Publication Date: March 2011
Categories: Historical Fiction, Social Issues
Lina is just like any other fifteen-year-old Lithuanian girl in 1941. She paints, she draws, she gets crushes on boys. Until one night when Soviet officers barge into her home, tearing her family from the comfortable life they've known. Separated from her father, forced onto a crowded and dirty train car, Lina, her mother, and her young brother slowly make their way north, crossing the Arctic Circle, to a work camp in the coldest reaches of Siberia. Here they are forced, under Stalin's orders, to dig for beets and fight for their lives under the cruelest of conditions.
Lina finds solace in her art, meticulously-and at great risk-documenting events by drawing, hoping these messages will make their way to her father's prison camp to let him know they are still alive. It is a long and harrowing journey, spanning years and covering 6,500 miles, but it is through incredible strength, love, and hope that Lina ultimately survives. Between Shades of Gray is a novel that will steal your breath and capture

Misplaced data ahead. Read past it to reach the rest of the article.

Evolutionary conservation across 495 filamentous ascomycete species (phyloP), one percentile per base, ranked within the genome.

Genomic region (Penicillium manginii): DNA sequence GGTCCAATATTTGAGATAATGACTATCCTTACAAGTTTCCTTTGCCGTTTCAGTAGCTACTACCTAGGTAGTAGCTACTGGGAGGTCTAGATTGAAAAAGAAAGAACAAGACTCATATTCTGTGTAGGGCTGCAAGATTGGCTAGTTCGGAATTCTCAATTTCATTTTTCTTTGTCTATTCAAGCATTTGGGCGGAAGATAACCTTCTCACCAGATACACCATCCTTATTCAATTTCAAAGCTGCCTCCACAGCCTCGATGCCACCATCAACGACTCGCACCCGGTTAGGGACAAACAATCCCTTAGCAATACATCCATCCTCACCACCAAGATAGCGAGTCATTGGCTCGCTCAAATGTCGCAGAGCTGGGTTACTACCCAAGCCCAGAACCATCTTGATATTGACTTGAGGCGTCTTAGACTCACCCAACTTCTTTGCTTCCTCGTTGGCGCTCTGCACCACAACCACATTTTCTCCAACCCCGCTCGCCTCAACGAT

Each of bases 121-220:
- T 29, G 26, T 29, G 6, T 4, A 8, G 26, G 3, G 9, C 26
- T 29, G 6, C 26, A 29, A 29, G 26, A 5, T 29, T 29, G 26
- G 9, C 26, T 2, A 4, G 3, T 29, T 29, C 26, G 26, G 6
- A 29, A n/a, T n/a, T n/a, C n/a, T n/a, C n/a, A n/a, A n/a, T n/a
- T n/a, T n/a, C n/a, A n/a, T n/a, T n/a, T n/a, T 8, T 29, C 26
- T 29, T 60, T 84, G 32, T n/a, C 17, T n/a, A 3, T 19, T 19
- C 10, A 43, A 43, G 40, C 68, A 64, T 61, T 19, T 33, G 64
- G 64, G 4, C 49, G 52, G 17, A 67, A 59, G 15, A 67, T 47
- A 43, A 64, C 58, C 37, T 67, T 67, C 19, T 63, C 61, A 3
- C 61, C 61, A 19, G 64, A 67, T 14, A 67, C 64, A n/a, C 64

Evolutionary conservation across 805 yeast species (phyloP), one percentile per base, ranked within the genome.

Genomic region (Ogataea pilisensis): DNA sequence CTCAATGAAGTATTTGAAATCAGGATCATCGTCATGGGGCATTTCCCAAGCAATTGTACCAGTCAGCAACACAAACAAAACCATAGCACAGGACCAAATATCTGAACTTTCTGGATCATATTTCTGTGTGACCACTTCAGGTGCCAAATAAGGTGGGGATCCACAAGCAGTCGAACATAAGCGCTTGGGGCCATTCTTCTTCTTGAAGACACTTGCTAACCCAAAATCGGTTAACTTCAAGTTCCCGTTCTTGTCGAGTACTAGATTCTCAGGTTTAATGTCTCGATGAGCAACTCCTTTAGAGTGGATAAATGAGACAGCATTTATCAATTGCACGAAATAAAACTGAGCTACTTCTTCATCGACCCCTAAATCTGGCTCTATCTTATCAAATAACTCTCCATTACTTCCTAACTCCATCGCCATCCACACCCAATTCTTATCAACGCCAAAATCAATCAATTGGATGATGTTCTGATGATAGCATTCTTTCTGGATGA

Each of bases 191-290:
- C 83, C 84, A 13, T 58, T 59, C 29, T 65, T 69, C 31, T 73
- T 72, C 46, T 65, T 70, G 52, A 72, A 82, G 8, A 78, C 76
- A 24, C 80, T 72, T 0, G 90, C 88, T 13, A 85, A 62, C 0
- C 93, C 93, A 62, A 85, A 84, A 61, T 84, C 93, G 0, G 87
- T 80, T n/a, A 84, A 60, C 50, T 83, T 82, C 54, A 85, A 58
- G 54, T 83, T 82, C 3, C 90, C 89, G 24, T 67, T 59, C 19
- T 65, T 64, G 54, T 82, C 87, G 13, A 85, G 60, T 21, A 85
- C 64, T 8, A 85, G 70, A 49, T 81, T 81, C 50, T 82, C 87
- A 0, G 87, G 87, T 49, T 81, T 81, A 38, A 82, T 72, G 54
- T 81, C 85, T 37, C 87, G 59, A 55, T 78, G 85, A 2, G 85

This book is about one of the hidden aspects of world history. We all know about the atrocities committed against the Jewish population during this time. What many of us may not know is that awful things were also happening to the populations of the Baltic states of Lithuania, Estonia, Latvia. (Finland also fell into that category during this time)
This fictional account of those years is told in spare and heartbreaking prose. One of the reasons I love to read is for the escapism. This book allowed me to escape into the truth. The truth isn't always beautiful. This book is.
"There were only two possible outcomes in Siberia. Success meant survival. Failure meant death. I wanted life. I wanted to survive."
“This testimony was written to create an absolute record, to speak in a world where our voices have been extinguished. These writing may shock or horrify you, but that is not my intention. It is my greatest hope that the pages in this jar stir your deepest well of human compassion. I hope they prompt you to do something, to tell someone. Only then can we ensure that this kind of evil is never allowed to repeat itself.”
I do hope you'll watch the video above. It's quite lovely.
Are you the blogger that suggested this book to me? If so, I apologize! I can't remember where I first heard about this. I'm working on a system so that this doesn't happen again. If you've reviewed this book I'd appreciate you commenting your link below!
Have you read this? Do you plan on it?
9/26/12~ I found the blogger who inspired me to read this! Thanks to Beth from A Foodie Bibliophile in Wanderlust!